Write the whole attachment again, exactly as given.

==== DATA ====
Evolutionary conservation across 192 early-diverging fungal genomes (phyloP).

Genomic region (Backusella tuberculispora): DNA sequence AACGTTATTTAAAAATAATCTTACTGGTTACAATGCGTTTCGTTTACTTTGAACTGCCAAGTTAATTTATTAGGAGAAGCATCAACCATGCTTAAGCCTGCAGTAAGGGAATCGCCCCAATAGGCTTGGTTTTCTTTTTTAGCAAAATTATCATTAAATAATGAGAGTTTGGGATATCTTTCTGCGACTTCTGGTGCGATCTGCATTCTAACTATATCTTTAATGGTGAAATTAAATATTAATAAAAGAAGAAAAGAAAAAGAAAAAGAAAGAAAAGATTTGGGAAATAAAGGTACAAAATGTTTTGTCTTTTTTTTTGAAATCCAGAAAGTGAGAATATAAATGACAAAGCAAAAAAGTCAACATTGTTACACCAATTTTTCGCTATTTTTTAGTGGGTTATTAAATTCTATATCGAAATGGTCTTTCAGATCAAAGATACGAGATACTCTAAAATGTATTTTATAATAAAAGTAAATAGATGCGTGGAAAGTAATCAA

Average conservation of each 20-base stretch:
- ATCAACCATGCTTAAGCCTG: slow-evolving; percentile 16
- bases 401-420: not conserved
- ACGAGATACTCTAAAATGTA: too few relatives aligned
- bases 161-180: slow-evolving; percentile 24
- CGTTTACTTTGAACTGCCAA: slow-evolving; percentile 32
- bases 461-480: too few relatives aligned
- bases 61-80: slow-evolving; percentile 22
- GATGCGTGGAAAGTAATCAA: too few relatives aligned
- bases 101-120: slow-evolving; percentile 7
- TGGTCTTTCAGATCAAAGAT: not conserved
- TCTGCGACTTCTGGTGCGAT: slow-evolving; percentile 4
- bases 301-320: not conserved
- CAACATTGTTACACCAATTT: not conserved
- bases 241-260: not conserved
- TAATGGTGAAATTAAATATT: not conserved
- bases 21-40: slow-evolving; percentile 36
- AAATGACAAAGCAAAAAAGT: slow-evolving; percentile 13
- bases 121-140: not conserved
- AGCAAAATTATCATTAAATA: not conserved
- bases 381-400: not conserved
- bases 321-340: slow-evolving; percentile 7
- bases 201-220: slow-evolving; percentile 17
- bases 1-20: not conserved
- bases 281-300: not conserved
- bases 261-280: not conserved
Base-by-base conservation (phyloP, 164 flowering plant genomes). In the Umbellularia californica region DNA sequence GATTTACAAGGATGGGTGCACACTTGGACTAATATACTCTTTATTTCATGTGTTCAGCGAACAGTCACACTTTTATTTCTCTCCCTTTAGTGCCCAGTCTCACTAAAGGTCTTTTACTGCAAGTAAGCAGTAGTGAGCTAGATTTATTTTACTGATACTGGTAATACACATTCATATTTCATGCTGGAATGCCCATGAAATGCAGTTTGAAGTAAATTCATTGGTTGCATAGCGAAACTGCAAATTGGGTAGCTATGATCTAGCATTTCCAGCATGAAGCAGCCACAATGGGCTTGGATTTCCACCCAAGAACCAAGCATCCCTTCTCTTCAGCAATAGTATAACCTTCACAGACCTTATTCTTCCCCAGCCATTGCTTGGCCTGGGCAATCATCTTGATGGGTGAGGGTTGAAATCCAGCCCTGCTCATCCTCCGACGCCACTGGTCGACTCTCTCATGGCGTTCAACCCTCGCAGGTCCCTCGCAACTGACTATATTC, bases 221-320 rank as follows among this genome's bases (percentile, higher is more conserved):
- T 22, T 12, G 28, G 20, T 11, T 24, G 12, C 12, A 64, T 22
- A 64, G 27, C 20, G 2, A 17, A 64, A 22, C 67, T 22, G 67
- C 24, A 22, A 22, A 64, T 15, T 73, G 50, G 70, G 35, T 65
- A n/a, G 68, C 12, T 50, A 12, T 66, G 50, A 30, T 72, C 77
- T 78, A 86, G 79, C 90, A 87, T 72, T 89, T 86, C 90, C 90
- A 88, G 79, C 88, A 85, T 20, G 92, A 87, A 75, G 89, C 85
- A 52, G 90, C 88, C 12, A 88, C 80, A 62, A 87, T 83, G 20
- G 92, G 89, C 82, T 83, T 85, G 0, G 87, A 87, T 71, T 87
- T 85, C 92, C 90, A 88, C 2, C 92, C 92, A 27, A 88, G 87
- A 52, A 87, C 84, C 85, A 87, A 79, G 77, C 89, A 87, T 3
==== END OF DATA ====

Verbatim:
Evolutionary conservation across 192 early-diverging fungal genomes (phyloP).

Genomic region (Backusella tuberculispora): DNA sequence AACGTTATTTAAAAATAATCTTACTGGTTACAATGCGTTTCGTTTACTTTGAACTGCCAAGTTAATTTATTAGGAGAAGCATCAACCATGCTTAAGCCTGCAGTAAGGGAATCGCCCCAATAGGCTTGGTTTTCTTTTTTAGCAAAATTATCATTAAATAATGAGAGTTTGGGATATCTTTCTGCGACTTCTGGTGCGATCTGCATTCTAACTATATCTTTAATGGTGAAATTAAATATTAATAAAAGAAGAAAAGAAAAAGAAAAAGAAAGAAAAGATTTGGGAAATAAAGGTACAAAATGTTTTGTCTTTTTTTTTGAAATCCAGAAAGTGAGAATATAAATGACAAAGCAAAAAAGTCAACATTGTTACACCAATTTTTCGCTATTTTTTAGTGGGTTATTAAATTCTATATCGAAATGGTCTTTCAGATCAAAGATACGAGATACTCTAAAATGTATTTTATAATAAAAGTAAATAGATGCGTGGAAAGTAATCAA

Average conservation of each 20-base stretch:
- ATCAACCATGCTTAAGCCTG: slow-evolving; percentile 16
- bases 401-420: not conserved
- ACGAGATACTCTAAAATGTA: too few relatives aligned
- bases 161-180: slow-evolving; percentile 24
- CGTTTACTTTGAACTGCCAA: slow-evolving; percentile 32
- bases 461-480: too few relatives aligned
- bases 61-80: slow-evolving; percentile 22
- GATGCGTGGAAAGTAATCAA: too few relatives aligned
- bases 101-120: slow-evolving; percentile 7
- TGGTCTTTCAGATCAAAGAT: not conserved
- TCTGCGACTTCTGGTGCGAT: slow-evolving; percentile 4
- bases 301-320: not conserved
- CAACATTGTTACACCAATTT: not conserved
- bases 241-260: not conserved
- TAATGGTGAAATTAAATATT: not conserved
- bases 21-40: slow-evolving; percentile 36
- AAATGACAAAGCAAAAAAGT: slow-evolving; percentile 13
- bases 121-140: not conserved
- AGCAAAATTATCATTAAATA: not conserved
- bases 381-400: not conserved
- bases 321-340: slow-evolving; percentile 7
- bases 201-220: slow-evolving; percentile 17
- bases 1-20: not conserved
- bases 281-300: not conserved
- bases 261-280: not conserved
Base-by-base conservation (phyloP, 164 flowering plant genomes). In the Umbellularia californica region DNA sequence GATTTACAAGGATGGGTGCACACTTGGACTAATATACTCTTTATTTCATGTGTTCAGCGAACAGTCACACTTTTATTTCTCTCCCTTTAGTGCCCAGTCTCACTAAAGGTCTTTTACTGCAAGTAAGCAGTAGTGAGCTAGATTTATTTTACTGATACTGGTAATACACATTCATATTTCATGCTGGAATGCCCATGAAATGCAGTTTGAAGTAAATTCATTGGTTGCATAGCGAAACTGCAAATTGGGTAGCTATGATCTAGCATTTCCAGCATGAAGCAGCCACAATGGGCTTGGATTTCCACCCAAGAACCAAGCATCCCTTCTCTTCAGCAATAGTATAACCTTCACAGACCTTATTCTTCCCCAGCCATTGCTTGGCCTGGGCAATCATCTTGATGGGTGAGGGTTGAAATCCAGCCCTGCTCATCCTCCGACGCCACTGGTCGACTCTCTCATGGCGTTCAACCCTCGCAGGTCCCTCGCAACTGACTATATTC, bases 221-320 rank as follows among this genome's bases (percentile, higher is more conserved):
- T 22, T 12, G 28, G 20, T 11, T 24, G 12, C 12, A 64, T 22
- A 64, G 27, C 20, G 2, A 17, A 64, A 22, C 67, T 22, G 67
- C 24, A 22, A 22, A 64, T 15, T 73, G 50, G 70, G 35, T 65
- A n/a, G 68, C 12, T 50, A 12, T 66, G 50, A 30, T 72, C 77
- T 78, A 86, G 79, C 90, A 87, T 72, T 89, T 86, C 90, C 90
- A 88, G 79, C 88, A 85, T 20, G 92, A 87, A 75, G 89, C 85
- A 52, G 90, C 88, C 12, A 88, C 80, A 62, A 87, T 83, G 20
- G 92, G 89, C 82, T 83, T 85, G 0, G 87, A 87, T 71, T 87
- T 85, C 92, C 90, A 88, C 2, C 92, C 92, A 27, A 88, G 87
- A 52, A 87, C 84, C 85, A 87, A 79, G 77, C 89, A 87, T 3